Taste Talks 2015!

The annual festival exploring "the future of taste" was back in Brooklyn this weekend! Food industry leaders, startups, writers, chefs and food enthusiasts alike gathered at various locations in Williamsburg at the Wythe Hotel, Collossal Media, Kinfold 90 & Kinfolk 94 for this year's Taste Talks. It was a weekend filled with panels like Female Voices in Food, Preserving NYC Food Traditions, Sustainability and the Sea, Staying Relevant; demos on grits and seasonal cocktails; tastings to Become an Amateur Sommelier, Brooklyn's Craft Beer; and of course the All-Star BBQ and Future of Food Expo. Here are my brief highlights:

Taste Talks kicked off the weekend Friday night with an intimate rooftop party at McCarren Hotel with a set by Questlove and desserts by Dominque Ansel! What a great start! Saturday was all about the conference full of panel discussions, demos and workshops. But you couldn't start without stopping by the ultimate Chicken and Waffles Brunch with masters from Pies 'n' Thighs and topping it off with a Spicy Bloody Mary froom Tabasco (I opted for the Chipotle one--delish!)

Female Voices in Food

First up was the Female Voices in Food panel with Charlotte Druckman (author of Skirt Steak: Women Chefs on Standing the Heat & Staying in the Kitchen), Adam Rapoport (Bon Appetit), Helen Rosner (Eater) and Kenzi Wilbur (Food 52)--all leaders in the world of food writing, coming to discuss the "female voice" in food. The main discussion centered around unpacking the idea that the "female voice" in food has a domestic tone, that is often poetic, romantic and delicate, while the "male voice" is often "Gonzo" style, voicey and bombastic. Yet the reality of the scope of food writing is much more nuanced. For one thing, there are three voices within a piece: the writer, the "brand" voice of the publication and the audience. Depending on the publication, the brand voice may be predominant or the writer's voice may be predominant.

Again does that mean there is a distinct "female voice?" After leaving this panel, my answer is yes and no. Yes, in the sense that a female writer may choose to writeI in a way that tells the reader it is a woman writing the piece. But also no, because at the end of the day good writing is good writing, whether it comes from a man or a woman. Editors at Bon Appetit, Eater and Food 52 ultimately want a good piece that is written well, tells a story and just happens to include food. If it comes from a woman, great. We always need more women cultivating their own distinct voices in media, and especially in food. But the notion that writing about food is a female, domestic thing is a bit dated. There are so many different female voices speaking on the topic of food, whether it is the history of a family recipe or a profile on the next big chef. Women are here to speak about food, so let's listen.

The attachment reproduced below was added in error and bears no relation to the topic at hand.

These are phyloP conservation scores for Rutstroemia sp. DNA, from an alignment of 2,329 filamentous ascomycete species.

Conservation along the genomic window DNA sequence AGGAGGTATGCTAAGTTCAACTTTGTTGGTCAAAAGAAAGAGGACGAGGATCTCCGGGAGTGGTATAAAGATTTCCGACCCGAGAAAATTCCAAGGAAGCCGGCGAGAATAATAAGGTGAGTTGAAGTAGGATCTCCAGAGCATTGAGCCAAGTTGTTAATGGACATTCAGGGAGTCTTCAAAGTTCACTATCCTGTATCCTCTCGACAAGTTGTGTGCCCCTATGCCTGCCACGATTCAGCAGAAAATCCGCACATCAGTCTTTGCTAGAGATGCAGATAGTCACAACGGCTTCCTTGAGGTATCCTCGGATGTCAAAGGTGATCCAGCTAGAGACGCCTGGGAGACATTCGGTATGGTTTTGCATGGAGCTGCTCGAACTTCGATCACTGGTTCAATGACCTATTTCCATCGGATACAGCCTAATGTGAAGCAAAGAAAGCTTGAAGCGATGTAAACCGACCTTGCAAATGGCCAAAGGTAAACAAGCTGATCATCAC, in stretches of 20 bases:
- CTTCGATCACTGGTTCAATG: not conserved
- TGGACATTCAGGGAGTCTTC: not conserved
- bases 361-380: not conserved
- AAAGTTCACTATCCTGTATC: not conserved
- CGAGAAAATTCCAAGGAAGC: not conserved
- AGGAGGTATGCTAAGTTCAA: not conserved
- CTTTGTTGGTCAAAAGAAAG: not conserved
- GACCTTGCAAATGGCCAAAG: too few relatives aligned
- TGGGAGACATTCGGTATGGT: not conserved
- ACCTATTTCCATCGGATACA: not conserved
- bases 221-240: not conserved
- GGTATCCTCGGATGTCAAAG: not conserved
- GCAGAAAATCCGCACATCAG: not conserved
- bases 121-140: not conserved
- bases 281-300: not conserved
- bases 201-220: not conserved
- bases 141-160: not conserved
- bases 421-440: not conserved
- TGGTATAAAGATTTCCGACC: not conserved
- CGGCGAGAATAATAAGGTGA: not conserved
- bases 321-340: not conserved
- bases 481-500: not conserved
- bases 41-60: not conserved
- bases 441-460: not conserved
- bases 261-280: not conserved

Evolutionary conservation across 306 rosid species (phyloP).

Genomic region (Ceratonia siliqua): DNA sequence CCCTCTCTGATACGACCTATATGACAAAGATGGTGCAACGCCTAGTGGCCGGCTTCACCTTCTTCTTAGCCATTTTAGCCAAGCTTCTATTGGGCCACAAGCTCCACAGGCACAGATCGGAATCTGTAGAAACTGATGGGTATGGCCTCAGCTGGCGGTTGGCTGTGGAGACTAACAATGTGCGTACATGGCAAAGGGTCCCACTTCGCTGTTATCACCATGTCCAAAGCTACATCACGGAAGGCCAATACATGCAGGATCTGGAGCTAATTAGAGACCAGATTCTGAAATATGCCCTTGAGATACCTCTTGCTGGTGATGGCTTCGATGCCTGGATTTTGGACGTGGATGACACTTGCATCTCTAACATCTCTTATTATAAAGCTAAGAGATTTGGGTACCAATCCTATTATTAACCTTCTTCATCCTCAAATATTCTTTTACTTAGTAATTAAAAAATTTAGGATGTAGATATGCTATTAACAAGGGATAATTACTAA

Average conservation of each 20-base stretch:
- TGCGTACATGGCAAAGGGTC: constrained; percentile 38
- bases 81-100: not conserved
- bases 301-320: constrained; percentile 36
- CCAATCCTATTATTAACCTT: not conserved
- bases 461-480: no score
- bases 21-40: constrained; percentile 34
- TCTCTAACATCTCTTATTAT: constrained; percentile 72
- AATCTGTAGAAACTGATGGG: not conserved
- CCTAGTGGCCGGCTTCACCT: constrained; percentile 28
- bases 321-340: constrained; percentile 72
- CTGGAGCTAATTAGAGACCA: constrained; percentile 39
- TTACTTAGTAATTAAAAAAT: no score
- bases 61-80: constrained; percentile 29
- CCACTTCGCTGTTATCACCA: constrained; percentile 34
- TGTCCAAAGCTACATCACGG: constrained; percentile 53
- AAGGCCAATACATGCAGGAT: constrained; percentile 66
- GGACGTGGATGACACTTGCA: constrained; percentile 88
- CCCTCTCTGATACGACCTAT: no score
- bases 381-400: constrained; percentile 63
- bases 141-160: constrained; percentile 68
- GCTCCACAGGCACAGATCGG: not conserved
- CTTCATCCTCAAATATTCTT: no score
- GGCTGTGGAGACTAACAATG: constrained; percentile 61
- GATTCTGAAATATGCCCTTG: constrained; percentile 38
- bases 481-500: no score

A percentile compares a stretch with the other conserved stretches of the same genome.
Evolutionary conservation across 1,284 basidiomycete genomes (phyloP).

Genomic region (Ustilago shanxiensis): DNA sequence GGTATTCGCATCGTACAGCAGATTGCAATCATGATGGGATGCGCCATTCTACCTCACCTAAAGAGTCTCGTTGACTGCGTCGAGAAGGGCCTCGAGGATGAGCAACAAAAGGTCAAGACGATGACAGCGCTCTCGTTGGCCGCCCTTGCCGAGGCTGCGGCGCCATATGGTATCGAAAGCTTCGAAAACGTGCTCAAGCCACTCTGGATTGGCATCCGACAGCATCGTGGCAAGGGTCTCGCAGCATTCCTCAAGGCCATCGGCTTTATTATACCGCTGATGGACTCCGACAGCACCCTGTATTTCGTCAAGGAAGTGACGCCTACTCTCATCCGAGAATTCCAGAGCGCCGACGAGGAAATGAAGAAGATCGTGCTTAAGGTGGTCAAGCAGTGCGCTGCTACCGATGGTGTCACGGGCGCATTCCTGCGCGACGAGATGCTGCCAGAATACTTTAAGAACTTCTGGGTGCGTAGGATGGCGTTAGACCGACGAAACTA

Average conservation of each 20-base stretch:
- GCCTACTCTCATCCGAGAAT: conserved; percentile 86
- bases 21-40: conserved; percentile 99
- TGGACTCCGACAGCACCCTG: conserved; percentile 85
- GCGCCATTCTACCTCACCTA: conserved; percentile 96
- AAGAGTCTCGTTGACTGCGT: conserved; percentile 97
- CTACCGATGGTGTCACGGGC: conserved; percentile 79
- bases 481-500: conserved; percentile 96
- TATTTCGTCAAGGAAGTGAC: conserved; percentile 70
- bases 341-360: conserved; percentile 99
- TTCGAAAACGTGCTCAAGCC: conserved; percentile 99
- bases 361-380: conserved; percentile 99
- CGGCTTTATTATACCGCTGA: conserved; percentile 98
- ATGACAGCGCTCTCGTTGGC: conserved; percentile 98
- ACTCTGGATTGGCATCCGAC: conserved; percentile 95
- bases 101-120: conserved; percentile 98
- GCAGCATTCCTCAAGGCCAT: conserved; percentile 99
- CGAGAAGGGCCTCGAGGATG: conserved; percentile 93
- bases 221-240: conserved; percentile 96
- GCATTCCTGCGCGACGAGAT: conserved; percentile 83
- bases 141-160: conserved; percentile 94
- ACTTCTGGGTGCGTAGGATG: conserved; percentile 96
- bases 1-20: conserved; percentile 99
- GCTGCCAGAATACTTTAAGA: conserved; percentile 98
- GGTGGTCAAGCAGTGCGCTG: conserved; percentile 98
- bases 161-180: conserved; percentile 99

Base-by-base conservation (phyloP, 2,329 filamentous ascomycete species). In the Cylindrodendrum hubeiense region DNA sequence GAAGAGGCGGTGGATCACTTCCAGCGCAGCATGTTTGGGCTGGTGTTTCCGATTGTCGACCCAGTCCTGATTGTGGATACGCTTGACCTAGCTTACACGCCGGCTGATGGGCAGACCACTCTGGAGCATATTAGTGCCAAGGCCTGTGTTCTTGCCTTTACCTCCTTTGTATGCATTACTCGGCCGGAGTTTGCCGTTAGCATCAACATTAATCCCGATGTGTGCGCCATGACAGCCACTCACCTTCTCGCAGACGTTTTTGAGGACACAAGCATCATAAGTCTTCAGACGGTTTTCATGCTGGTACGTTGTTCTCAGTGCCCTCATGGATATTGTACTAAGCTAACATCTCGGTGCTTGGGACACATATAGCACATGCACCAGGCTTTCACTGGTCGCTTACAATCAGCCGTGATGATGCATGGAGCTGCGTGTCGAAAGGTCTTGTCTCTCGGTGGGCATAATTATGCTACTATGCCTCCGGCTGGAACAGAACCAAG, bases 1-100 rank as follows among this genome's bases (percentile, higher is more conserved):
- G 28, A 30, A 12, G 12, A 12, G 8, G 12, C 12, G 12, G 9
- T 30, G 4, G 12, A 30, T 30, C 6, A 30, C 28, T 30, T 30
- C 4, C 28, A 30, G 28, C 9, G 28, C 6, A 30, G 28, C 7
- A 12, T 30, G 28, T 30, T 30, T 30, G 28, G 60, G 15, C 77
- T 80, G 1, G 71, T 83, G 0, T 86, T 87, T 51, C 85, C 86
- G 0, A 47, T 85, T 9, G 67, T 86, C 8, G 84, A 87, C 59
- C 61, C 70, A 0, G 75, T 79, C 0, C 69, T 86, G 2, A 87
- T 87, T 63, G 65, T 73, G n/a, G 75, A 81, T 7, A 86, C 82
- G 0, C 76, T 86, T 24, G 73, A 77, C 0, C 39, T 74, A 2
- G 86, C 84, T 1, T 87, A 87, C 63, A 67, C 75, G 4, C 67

The Future of Food Expo

Once again Taste Talks showcases "what's next" in food! Here are some I'm looking forward to hearing from in the future:

  • Raaka Chocolate--The organic, small-batch, bean-to-bar chocolate maker is all about "virgin chocolate." Yup, you heard right, virgin chocolate! The unadulterated, pure flavor of unroasted cacao. Offering a variety of flavors, you can taste notes of citrus, caramel, vanilla and smoke in some. I was all about the dark with sea salt and the bourbon cask aged! They are also based right here in NYC--in Red Hook, Brooklyn!

  • Love Beets--You heard right, beets are making a come back! I've always been about the beets--they are great for your liver, blood circulation and offer antioxidants! What's not to love! Love Beets not only offer delicous, organic beets--although I absolutely loved the marinated beets in white wine! They've got cooked beets, snack beets, beet bars and juices! FYI the original beet juice, is so naturally sweet, you'll think they've added sugar in it!

  • Foragers--Foragers has been in Brooklyn since 2005, operating a neighborhood market, then expanding to a market, restaurant and wine shop in Manhattan, filled with products and produced foraged near their farm in upstate New York. I had a chance to taste the gazpacho, simply blended with heirloom tomatoes, cucumbers, red pepper, jalapeno and basil. I am definitely booking a a reservation soon at Foragers Tables in Chelsea!

  • Farmigo--An interesting start-up connecting neighborhoods to local farmers (within 250 mi of NYC). Similar to Fresh Direct and Community Supported Agriculture (CSAs), you can choose your nearest pick-up location and choose the fresh produce or products from local farmers, but still know a large portion is going back to the farmers.

Definitely a great weekend filled with thrilling discussions and bites about the Future of Food! Can't wait for the next Taste Talks!


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